Photo by Charity Maness
Sheriff Lyle Norton recently reflected on his first year in office while looking forward to the future, with hopes of a new Justice Center.
By Charity Maness
HOT SPRINGS – In 2023, Fall River County Sheriff Lyle Norton came into office with a list of goals, of which some might have thought to be lofty, but nonetheless, he set out to achieve them, and achieve them he did.
The Fall River County Sheriff Office (FRCSO) is fully staffed, decked out in new uniforms, equipment, and the recipients of cutting edge training.
He also implemented a new command structure that includes a Deputy Chief (Deputy Belt) and a Corporal (Deputy Dobbs).
Additionally, Sheriff Norton set out to cross-deputize all Hot Springs Police Officers, another goal he achieved.
“We are working well with the Police Department (PD),” said Norton, “We have had a lot of help with city officers. It increased the safety for law enforcement in the county; we all breathe a little easier knowing we have that option.”
Yet the decision to cross-deputize also holds benefits for the community.
“This not only assured more safety for law enforcement, it allowed better coverage for the city and county,” said Norton.
Norton is proud of the deputies in his department.
“Over the last year in the SO (Sheriff Office), I’ve had guys step up and want to take up roles in the Department,” said Norton, “One person who is a great investigator enjoys it and wants those responsibilities. One deputy likes traffic, another training; another evidence. Each are personally invested in the department and specializing in their own niche, which is fantastic because no one person can do it all and everyone is contributing in some way shape or form.”
Being fully staffed has also allowed the SO to be more proactive in the community; a more proactive law enforcement also increases arrests and contacts.
In 2023, 765 people were brought into the jail, which includes 605 from the SO and PD with the remaining number from Angostura, Highway Patrol and other law enforcement agencies. At times transport of inmates was required to reduce jail population.
“If Pennington County could take them we would go there,” explained Norton, but each transport comes with the caveat that the receiving jail has room, if there is no room, the decision to transport to a further jail becomes a reality; a costly one.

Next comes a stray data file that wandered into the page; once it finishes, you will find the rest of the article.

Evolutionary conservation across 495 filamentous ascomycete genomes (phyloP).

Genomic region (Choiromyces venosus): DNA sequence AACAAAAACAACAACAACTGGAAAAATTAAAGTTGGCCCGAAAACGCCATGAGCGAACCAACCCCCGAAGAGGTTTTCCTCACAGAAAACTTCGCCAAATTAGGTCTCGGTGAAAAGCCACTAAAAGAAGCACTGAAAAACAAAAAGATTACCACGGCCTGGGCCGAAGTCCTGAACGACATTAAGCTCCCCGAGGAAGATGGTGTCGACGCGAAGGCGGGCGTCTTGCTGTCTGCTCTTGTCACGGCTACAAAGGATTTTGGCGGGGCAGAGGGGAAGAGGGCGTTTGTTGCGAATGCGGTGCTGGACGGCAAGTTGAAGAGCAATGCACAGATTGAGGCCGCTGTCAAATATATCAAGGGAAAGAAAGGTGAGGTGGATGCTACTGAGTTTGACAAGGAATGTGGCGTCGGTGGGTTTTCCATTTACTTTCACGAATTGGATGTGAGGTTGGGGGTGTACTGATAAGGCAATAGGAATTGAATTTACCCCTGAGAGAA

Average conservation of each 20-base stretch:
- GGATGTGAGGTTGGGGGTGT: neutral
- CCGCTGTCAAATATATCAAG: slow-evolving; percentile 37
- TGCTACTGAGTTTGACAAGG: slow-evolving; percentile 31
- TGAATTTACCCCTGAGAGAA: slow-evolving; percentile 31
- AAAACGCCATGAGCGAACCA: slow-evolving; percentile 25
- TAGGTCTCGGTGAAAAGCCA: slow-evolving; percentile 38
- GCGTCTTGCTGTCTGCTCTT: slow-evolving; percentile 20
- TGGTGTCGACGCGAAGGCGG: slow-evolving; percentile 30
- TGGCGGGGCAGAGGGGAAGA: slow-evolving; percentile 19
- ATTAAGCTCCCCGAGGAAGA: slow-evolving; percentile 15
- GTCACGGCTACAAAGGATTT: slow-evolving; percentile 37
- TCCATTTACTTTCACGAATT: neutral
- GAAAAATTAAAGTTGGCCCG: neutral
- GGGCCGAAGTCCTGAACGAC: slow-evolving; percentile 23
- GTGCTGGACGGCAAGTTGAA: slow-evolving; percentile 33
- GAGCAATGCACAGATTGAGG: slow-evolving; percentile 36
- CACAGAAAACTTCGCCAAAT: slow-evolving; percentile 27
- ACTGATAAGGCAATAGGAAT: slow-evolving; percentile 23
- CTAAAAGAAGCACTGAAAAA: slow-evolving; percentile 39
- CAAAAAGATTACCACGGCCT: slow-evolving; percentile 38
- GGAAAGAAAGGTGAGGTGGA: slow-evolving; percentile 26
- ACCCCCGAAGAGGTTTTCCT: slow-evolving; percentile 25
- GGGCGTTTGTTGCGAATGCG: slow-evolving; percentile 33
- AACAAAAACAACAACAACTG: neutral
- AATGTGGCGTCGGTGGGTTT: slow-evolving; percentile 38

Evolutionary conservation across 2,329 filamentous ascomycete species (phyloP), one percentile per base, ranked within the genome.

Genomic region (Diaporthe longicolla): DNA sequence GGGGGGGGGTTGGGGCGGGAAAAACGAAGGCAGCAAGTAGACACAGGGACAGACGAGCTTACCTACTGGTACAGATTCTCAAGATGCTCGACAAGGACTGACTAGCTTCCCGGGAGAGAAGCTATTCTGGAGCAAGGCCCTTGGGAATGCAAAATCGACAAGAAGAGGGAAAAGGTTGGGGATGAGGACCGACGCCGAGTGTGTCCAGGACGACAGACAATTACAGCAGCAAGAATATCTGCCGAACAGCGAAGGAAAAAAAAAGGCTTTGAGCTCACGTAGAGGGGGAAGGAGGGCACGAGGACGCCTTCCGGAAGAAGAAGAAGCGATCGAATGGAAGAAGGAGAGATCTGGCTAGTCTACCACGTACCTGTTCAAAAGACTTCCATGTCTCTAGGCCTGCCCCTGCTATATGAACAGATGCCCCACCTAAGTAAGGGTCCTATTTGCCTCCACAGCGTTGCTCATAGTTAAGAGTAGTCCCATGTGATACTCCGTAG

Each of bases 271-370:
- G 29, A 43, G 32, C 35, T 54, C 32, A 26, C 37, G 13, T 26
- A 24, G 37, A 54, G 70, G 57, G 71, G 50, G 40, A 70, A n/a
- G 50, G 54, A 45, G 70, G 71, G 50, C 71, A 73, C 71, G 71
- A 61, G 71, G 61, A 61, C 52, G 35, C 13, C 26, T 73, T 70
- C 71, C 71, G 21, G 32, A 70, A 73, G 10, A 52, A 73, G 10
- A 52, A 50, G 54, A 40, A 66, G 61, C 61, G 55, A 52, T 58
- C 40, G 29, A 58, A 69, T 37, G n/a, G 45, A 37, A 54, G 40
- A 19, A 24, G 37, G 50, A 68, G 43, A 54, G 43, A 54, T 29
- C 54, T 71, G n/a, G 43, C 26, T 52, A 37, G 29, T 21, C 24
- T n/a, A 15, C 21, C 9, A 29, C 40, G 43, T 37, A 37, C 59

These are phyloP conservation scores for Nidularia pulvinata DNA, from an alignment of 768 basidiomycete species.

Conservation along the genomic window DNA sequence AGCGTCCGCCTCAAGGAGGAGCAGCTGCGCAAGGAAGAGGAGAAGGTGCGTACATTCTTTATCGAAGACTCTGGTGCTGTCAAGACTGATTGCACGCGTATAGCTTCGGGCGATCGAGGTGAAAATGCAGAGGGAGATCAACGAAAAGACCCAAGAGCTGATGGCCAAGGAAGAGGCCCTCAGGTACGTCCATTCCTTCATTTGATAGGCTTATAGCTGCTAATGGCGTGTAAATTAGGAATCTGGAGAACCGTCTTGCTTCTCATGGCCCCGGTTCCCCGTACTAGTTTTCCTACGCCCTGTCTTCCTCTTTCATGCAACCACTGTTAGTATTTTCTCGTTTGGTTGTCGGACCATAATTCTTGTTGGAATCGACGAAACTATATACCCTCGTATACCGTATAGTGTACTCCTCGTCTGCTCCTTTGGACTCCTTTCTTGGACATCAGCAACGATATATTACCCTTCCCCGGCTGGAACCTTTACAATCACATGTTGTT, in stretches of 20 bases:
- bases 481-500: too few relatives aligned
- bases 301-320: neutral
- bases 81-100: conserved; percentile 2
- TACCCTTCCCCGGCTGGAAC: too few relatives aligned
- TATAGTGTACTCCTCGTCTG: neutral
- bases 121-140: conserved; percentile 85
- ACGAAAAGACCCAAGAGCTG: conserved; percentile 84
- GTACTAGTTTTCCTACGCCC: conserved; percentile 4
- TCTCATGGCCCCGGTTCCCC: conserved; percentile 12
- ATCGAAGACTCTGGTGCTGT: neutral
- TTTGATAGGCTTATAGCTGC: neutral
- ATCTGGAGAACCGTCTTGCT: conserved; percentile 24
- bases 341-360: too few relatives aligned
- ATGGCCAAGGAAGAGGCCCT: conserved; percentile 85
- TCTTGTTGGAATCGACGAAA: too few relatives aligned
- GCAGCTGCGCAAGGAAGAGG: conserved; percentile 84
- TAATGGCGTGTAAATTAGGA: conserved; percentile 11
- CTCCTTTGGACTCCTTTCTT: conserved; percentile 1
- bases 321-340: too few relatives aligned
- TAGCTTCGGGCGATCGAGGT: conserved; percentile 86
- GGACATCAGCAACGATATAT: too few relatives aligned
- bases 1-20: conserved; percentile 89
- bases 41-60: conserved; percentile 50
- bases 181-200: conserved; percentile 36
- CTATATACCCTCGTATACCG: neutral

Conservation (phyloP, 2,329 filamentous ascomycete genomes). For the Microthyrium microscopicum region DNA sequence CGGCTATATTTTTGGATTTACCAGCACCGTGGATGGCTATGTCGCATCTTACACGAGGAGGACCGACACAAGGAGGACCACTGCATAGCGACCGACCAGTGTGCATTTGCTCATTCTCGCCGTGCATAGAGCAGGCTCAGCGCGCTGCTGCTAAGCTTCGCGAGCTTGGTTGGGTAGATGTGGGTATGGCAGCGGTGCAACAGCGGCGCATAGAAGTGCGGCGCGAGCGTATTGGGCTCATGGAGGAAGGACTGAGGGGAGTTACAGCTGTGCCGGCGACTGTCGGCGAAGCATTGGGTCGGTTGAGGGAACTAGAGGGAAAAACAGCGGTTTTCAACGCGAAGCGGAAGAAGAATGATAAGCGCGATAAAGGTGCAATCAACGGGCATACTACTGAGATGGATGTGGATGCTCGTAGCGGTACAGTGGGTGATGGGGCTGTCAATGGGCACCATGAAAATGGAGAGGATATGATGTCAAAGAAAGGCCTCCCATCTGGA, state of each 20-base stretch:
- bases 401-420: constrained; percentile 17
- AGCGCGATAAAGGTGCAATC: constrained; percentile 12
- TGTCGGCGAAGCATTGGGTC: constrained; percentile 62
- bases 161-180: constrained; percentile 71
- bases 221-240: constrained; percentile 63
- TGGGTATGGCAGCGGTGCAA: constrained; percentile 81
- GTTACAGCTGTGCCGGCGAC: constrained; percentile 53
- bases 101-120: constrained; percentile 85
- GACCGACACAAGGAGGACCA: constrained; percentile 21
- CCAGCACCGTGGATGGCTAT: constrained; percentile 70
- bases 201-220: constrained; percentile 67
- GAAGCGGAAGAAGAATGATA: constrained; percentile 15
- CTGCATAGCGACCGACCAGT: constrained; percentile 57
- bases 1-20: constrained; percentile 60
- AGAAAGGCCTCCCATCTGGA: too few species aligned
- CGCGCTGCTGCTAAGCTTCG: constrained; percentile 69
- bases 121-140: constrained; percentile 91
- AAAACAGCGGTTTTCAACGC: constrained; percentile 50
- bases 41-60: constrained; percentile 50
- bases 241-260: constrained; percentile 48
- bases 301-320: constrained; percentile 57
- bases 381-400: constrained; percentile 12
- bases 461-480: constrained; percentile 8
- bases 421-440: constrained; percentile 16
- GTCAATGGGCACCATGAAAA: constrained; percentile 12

Transporting an inmate removes one law enforcement officer from the county not just once, but at a minimum twice.
“When we book and transport an inmate it takes Law Enforcement out of the community for an unknown amount of hours depending upon the receiving jail,” explained Norton.
But it’s not just the original transport that has an impact, it is also the need to transport the inmate for arraignment back to Fall River County and then back to their booking jail. If additional court dates are required then additional transports are required also; all at the cost of the county.
Norton points to not only loss of law enforcement personnel within the county but loss of funds due to costs for transport and inmate housing.
Norton is a proponent for a new Justice Center for Fall River County.
“Everyone is focused on jail, jail, jail, but it’s so much more than that,” he said. “The future of Fall River County is hanging in the balance. I know it sounds ominous, but it is true, if we don’t do this, the repercussions will be awful to the county and the city.”
It is not only the financial repercussions that the county will face, it’s the increased usage of the courts, jails, and facilities that create a co-mingling of public and incarcerated at what Norton believes to be a dangerous level.
“Our court security is not safe for prisoners, public, staff or judges.” He said. “The general public walking into the courthouse doesn’t expect to run into inmates waiting in the hallways but it happens. It may be normal for us but it’s not normal for grandma who is coming in to get her license plates and sharing the hall with jail staff and inmates on their way to court.”
Norton points out that the transportation costs, rising costs to house inmates out of county, public contact with inmates, inmate and public safety, staff safety, and more would be rectified by the proposed Justice Center.
While the Justice Center is still on the County Commissioner’s table, Sheriff Norton continues to work toward future goals.
“In 2024, we will continue training with some deputies focusing on crime scene operations, investigation tactics, and instructor development,” said Norton.
While training is required, Norton is excited to have a staff that wants training.
“Everyone wants more training,” he said. “We have had in house trainings and active shooter trainings. Recently, along with the HSPD, we held night shoot training at the range; low light shooting with a state qualification in low light. All officers who shot qualified.”
The year 2023 saw the rise of Fentanyl in the county with each law enforcement officer carrying Norcan to treat an opioid overdose.
In 2024, Fentanyl use has increased exponentially within the county and Fentanyl testing has been added at the jail so it can be recognized better.
“It is definitely here,” said Norton, “and we are seeing it on a pretty regular basis and at times a really good quantity. It’s disheartening but it is a fact of life, not just here.”
Norton advises that it is just not Fentanyl that is a problem.
“Drugs are the largest law enforcement problem in this county,” he said. “Most robberies and thefts can be attributed to the drug problem.”
While currently Norton is not looking to create or expand a volunteer or reserve program, he has not tabled the thought.
“A lot of the future growth of the SO hinges on the Justice Center,” he said, “if it fails we will need more volunteer Law Enforcement to fill in for transport and more.”